Wednesday, January 05, 2005

Metal Band Living Colour Ignores Color Barriers

By Chris Regal
Published: Saturday, December 4, 2004

Living Colour was one of the most cutting edge bands of the late 1980s, especially within the metal scene. While their music was not particularly unique, the band itself broke stereotypes and racial walls all over the country by being one of the earliest all African-American heavy metal bands.

Sony Legacy has released a live concert recording from the band, titled "Live from CBGB." The album, which is currently available only for online purchase but has a retail release date in January, is a recording taken from one of Living Colour's performances at the famed CBGB club in New York, the group offers many different styles. The album was recorded in 1989, at the peak of Living Colour's popularity. They delivered a blistering hour-long set for, as described in the liner notes, a predominantly black crowd, despite the "white" nature of the club or the band itself.

Regardless of racial boundaries, Living Colour brought a big helping of rock and roll to the club that night 15 years ago. The set opened with the Top 20 single "Cult of Personality," in which the band played one of its more "metal" sounding songs. From there, the band ventured into an array of songs with heavy influences ranging from blues to punk rock, jazz and metal. The band showcased its diversity, jumping from the funky "Love Rears Its Ugly Head" right into a blues track, "Soldier's Blues" at one point in the set. "Solace of You" sounds as if it would better fit a beach setting, complete with Hawaiian shirts and frozen drinks with little umbrellas in them. "Sailin' On," is a great cover from fellow black rockers Bad Brains. The song is located almost exactly in the middle of the set and is a barrage of old-school hardcore beats with lightning quick soloing from guitarist Vernon Reid.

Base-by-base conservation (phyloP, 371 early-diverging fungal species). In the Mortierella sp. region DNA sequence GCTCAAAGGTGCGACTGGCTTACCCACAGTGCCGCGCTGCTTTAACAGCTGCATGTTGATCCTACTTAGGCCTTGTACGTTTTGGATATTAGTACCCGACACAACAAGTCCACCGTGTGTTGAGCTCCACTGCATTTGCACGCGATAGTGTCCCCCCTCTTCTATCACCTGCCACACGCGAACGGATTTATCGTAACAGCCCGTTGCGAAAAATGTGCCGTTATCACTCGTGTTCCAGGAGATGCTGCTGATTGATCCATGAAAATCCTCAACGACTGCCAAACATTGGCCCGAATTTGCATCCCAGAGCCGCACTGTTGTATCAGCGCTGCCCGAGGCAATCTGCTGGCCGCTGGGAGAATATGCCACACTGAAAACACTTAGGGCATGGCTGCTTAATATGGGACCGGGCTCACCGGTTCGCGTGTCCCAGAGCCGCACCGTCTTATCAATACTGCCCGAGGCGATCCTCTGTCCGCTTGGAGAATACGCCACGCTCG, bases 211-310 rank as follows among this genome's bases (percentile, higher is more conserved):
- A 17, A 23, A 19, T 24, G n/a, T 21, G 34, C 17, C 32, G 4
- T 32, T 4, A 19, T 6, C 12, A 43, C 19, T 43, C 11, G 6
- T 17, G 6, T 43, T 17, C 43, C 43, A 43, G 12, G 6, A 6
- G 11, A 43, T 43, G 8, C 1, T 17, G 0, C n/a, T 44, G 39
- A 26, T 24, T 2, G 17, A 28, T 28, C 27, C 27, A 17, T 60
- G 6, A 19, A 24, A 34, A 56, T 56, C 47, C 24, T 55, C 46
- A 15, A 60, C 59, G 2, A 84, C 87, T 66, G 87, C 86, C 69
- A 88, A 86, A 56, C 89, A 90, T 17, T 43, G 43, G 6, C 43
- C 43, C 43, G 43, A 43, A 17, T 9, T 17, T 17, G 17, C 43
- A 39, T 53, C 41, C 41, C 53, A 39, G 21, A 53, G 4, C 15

Living Colour was a very well-rounded band, something which was seldom seen in rock bands of the 1980s. Diversity among songs showcases the band's song-writing talents, while vocalist Corey Glover is the perfect match for every style they offer. Vernon Reid may be one of the most under-rated guitarists of all time, as he can easily switch gears from producing Jimi Hendrix-style sounds to rapid-fire metal solos a la Kerry King of Slayer and then move to B.B. King-style blues.

The only criticism of this record is not of the band itself or songs on it but, rather, of the sound quality. Like any live recording, instruments are not always in perfect proportion with one another. On many tracks, the drums are far too loud, drowning out the rest of the band, and Reid's guitar just is not loud enough for a guitar-based band.

Still, the band's talents shine through, as the band plays a very tight set and Glover's vocals never fall flat. This disk is highly recommended to fans of metal, blues, and even pop, as it incorporates a little bit of everything

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